Understanding Addiction to Ativan

More and more people are attending drug rehab centers for addiction to prescription medications. Ativan, the brand name for lorazepam, is a sedative medication that is prescribed for people who are diagnosed with anxiety or who have trouble sleeping. It is a benzodiazepine and it can lead to physical and psychological dependency and ultimately, to addiction. Addiction to benzodiazepines is a challenging one to overcome and it often requires the help of drug rehab facilities for treatment. It’s important to understand the difference between normal use of and dependency on Ativan.

Physical Dependence on Ativan

The biggest sign of physical dependence on Ativan is having withdrawal symptoms when the drug is no longer used, or the dose is significantly decreased. Another sign is developing a tolerance to the drug that requires that more and more be taken to achieve the same effects as previously.

When Ativan is used over a period of weeks, or longer, physical dependence on the medication will likely develop and drug rehab treatment may be needed, even when it is taken as prescribed.

Understanding Physical Dependence

When someone uses Ativan for a period of time, his or her body becomes used to functioning with it in the system. The chemicals in Ativan act on the brain and central nervous system, and in turn, the brain and nervous system work to stabilize and function normally with the added drug. Over time, they adapt to functioning with the drug present; this is the new normal for the user’s brain and nervous system – and it is physical dependence.

Once the body is physically dependent on Ativan, withdrawal symptoms will occur if the person tries to stop using it. That is the brain and nervous system again trying to stabilize, this time without the drug. Physiological dependence on Ativan has two symptoms: tolerance and the presence of withdrawal symptoms when discontinued or doses are lowered.

Dependence Versus Addiction

In most cases, physical dependence is the predecessor of addiction. People who become physically dependent on Ativan continue to use it so that they don’t suffer from withdrawal symptoms, or they begin taking more of the drug because they have developed an increased tolerance to its effects. In these situations, addiction can develop as a result of continued use. That means that it’s possible to become addicted to Ativan even when it was originally prescribed by a doctor.

What Is the Difference Between Physical Dependence and Addiction to Ativan?

Addiction to Ativan is very different than a physical dependence on the medication. With addiction, there are psychological symptoms as well as the physical symptoms of dependence. Those symptoms show an overall loss of control and/or obsessive-compulsive thoughts about using and drug-seeking behavior. The main signs of addiction to a drug are:

  • Continued use despite negative consequences to a person’s health, relationships, work or school, or freedom (legal issues, arrests, etc.)
  • Loss of control of the use of the drug (being unable to stop using even though you want to)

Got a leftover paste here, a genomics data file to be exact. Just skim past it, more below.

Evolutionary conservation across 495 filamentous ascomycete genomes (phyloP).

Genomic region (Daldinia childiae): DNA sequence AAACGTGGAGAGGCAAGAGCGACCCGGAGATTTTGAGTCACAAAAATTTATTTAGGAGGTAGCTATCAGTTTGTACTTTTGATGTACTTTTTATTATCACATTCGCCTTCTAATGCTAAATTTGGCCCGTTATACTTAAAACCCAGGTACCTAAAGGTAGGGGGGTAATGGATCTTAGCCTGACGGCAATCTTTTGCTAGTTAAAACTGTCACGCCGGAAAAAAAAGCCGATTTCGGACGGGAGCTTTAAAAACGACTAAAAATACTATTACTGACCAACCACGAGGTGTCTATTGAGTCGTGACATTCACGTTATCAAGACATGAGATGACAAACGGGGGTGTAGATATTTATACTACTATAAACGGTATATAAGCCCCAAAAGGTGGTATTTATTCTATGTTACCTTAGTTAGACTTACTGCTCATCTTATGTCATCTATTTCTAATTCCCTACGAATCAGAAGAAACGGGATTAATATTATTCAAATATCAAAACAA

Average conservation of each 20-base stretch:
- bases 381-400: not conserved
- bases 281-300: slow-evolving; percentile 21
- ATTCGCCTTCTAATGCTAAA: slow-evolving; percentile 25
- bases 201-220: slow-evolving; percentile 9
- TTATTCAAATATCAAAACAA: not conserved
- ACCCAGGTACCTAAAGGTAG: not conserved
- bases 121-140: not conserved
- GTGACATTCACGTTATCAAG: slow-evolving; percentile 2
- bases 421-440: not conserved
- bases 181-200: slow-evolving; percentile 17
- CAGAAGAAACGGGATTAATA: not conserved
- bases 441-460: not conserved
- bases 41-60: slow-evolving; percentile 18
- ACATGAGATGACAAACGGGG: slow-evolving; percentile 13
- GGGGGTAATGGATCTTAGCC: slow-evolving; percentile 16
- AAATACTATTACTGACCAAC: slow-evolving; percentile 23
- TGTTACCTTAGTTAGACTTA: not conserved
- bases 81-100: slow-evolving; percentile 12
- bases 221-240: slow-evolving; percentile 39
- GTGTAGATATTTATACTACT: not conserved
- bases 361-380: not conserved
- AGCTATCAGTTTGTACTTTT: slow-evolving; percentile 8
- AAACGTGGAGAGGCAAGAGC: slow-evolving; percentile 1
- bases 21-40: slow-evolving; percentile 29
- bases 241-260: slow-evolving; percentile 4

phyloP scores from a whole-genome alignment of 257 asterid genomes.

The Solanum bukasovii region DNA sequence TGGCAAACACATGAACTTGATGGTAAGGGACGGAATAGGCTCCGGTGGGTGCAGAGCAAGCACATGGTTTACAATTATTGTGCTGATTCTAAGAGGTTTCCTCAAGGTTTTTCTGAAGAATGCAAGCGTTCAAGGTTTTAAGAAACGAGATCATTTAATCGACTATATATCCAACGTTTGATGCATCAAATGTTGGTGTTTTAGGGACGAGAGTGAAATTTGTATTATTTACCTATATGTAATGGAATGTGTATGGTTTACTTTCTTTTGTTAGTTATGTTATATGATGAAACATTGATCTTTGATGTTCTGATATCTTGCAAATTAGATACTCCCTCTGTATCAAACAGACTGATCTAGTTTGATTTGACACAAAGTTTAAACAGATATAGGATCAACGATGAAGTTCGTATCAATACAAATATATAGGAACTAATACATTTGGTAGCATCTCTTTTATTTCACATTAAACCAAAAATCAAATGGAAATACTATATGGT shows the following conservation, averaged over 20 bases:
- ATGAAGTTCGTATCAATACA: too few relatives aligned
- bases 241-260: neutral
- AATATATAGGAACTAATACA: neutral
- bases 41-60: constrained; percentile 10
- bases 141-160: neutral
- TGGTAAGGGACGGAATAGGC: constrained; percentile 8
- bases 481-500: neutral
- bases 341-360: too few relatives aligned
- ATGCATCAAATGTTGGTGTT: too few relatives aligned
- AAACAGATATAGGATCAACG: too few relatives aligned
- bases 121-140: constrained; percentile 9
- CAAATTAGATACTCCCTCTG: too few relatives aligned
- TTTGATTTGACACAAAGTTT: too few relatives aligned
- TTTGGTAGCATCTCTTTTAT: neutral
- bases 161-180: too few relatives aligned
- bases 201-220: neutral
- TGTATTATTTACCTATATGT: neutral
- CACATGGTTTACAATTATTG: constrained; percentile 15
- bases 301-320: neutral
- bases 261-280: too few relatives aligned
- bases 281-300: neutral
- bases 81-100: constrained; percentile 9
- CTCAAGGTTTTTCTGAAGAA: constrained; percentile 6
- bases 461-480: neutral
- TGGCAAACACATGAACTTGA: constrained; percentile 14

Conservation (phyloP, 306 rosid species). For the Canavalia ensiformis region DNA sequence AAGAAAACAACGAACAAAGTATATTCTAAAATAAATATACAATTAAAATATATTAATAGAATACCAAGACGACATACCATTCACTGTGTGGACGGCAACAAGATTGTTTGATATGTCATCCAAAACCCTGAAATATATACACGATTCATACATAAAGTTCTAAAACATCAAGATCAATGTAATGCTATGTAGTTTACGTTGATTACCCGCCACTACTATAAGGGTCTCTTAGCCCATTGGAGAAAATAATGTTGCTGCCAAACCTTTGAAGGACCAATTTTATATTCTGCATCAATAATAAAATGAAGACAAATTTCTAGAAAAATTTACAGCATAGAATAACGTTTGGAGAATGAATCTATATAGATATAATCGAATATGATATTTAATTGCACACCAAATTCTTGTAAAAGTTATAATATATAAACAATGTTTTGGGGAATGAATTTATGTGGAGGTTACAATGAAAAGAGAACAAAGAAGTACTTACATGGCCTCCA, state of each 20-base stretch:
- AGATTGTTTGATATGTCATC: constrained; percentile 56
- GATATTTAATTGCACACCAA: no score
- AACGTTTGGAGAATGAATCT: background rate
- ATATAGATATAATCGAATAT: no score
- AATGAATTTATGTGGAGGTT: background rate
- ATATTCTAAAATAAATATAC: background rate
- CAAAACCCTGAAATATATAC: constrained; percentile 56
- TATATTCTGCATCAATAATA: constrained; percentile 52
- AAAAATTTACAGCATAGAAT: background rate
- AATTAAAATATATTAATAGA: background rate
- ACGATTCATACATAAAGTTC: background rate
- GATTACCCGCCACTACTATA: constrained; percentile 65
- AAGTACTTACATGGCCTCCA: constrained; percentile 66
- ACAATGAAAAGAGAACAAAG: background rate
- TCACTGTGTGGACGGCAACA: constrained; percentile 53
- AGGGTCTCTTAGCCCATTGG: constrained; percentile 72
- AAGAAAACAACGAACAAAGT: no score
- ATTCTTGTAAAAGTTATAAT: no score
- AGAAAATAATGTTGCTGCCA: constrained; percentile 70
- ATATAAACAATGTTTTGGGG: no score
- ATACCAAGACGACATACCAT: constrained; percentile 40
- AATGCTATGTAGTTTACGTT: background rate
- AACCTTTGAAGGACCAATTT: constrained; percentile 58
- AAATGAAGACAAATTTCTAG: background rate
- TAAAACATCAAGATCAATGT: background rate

• Cravings and compulsive thinking about the drug

Becoming addicted means that the person cannot stop using the drug through sheer willpower, they need the assistance of a drug rehab program. There is a psychological need to use the drug and cravings for it. People who are physically dependent on Ativan are able to go through the withdrawal, and while they may be uncomfortable, once they have made it through, they have no desire (or craving) to use the drug again.

Signs of Ativan Addiction

Becoming addicted to Ativan doesn’t just happen because of the type of drug it is. There are many other factors that contribute to whether or not a person becomes addicted. How long they have used the drugs and in what amounts plays a part in the likelihood of addiction, as does genetic make-up and family history of addiction. The following behaviors may be present when someone is addicted to Ativan:

  • They feel a strong need and urge to take Ativan.
  • Their thoughts are consumed with taking Ativan.
  • They cannot relax or feel calm without Ativan.
  • They fear trying to function without Ativan.
  • They obsess about obtaining and using Ativan.
  • They have tried to stop taking Ativan on their own and failed.

If you or a loved one recognizes any of the above behaviors, it may be time for you to consult with your doctor, an addiction professional, or a drug rehabilitation center. If you are addicted, every day that you continue your use you will be more at risk for suffering the long-term side effects and negative consequences that accompany addiction to Ativan.

Treatment for Ativan Addiction

Treatment for and recovery from Ativan addiction is possible. Inpatient or residential, drug rehab treatment programs are often recommended when a person is addicted to benzodiazepines like Ativan.

Because of the seriousness of some of the symptoms of Ativan withdrawal, it is crucial that medical professionals at drug rehab facilities monitor the vital signs of patients until the symptoms pass. It may become necessary to use small dosages of benzodiazepines, instead of discontinuing them abruptly, to make detoxing more tolerable, and that can only be managed when you are medically-supervised in a drug rehabilitation center.

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